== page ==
The Australian Petroleum Production and Exploration Association (APPEA), is calling on the Australian Workers’ Union (AWU) to support the removal of state government-imposed bans on natural gas development instead of demanding heavy-handed restrictions on gas exports..

APPEA Chief Executive, Malcolm Roberts, said the gas reservation policies being pushed by the AWU would discourage investment in new domestic gas supply, drive up energy costs for businesses and families and, ultimately, cost union members their jobs.

This follows a new report released by policy analysts at the McKell Institute who have modelled the impact of wholesale gas prices on household power bills in NSW, Victoria and Queensland.

Mr Roberts said the AWU was relying on economic modelling that is dated and ignores evidence that gas prices are falling.

“The McKell Institute report released today ignores the latest advice to the COAG Energy Council and the advice of the ACCC in its subsequent December 2017 update which shows wholesale gas prices falling in all east coast states last year,” Mr Roberts said.

“The AWU is also ignoring the fact that gas producers, under an agreement reached with the Federal Government, have significantly increased supply to the domestic market.

“This was done without tearing up existing export contracts as advocated by the AWU, a move that would seriously undermine Australia’s investment reputation and threaten future investment in new supply.

“If the AWU genuinely cares about gas prices and jobs, it should join with industry in calling for the immediate removal of all state-based bans and restrictions on onshore gas development.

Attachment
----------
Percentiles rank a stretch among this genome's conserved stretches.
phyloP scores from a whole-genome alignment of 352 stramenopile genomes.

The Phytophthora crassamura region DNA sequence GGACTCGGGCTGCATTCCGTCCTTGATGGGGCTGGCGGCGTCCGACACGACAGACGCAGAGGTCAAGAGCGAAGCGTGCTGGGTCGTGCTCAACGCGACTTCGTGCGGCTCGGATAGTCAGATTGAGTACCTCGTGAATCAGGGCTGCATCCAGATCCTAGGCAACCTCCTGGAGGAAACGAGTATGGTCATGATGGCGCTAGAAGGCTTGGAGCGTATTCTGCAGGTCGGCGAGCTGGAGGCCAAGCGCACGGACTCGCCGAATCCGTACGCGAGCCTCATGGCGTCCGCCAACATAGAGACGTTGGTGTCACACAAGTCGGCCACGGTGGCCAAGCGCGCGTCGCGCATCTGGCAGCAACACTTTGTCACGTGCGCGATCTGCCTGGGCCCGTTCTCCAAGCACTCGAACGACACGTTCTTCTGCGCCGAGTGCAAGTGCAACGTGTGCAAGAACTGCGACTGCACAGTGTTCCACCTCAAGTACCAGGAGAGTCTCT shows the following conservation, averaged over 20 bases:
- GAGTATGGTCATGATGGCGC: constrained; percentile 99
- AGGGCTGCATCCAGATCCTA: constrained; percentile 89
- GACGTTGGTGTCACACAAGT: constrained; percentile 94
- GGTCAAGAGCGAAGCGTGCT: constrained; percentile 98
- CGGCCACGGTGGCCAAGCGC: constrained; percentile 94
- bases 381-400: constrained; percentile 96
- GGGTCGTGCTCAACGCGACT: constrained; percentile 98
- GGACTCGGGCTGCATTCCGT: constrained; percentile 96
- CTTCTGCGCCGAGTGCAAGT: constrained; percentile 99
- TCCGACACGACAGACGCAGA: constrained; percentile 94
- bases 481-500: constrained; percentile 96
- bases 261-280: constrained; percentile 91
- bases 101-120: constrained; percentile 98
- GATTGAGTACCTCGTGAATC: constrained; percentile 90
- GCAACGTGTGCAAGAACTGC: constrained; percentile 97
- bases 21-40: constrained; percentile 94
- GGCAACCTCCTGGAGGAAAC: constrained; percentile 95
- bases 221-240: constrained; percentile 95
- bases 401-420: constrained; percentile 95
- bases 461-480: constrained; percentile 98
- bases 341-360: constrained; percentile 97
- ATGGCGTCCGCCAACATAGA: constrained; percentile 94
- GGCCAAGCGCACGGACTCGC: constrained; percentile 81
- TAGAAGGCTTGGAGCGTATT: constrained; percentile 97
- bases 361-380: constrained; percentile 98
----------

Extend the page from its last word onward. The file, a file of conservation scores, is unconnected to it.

“It is no coincidence that Victoria, which has banned all onshore gas development, now has the most expensive wholesale gas in the market.

“The ACCC warned last year that southern states would continue to pay a premium for relying on Queensland gas – up to $4GJ in additional transportation costs.

“The obvious solution is for Victoria and New South Wales to develop their own substantial gas resources. More supply – and more suppliers – will put downward pressure on prices.”

Mr Roberts said the McKell Institute report was wrong to assert Australia had the world’s highest gas prices with analysis by the International Gas Union showing average wholesale domestic gas prices were below the Asia-Pacific region average.

The IGU’s latest analysis showed Australia’s average wholesale price ranked 26th in a survey of 52 nations. 

Elisa is an experienced industry journalist and is a regular contributor to a range of energy and infrastructure titles. She has a unique knack for quickly finding the angle in any story her audience is most interested in learning more about.

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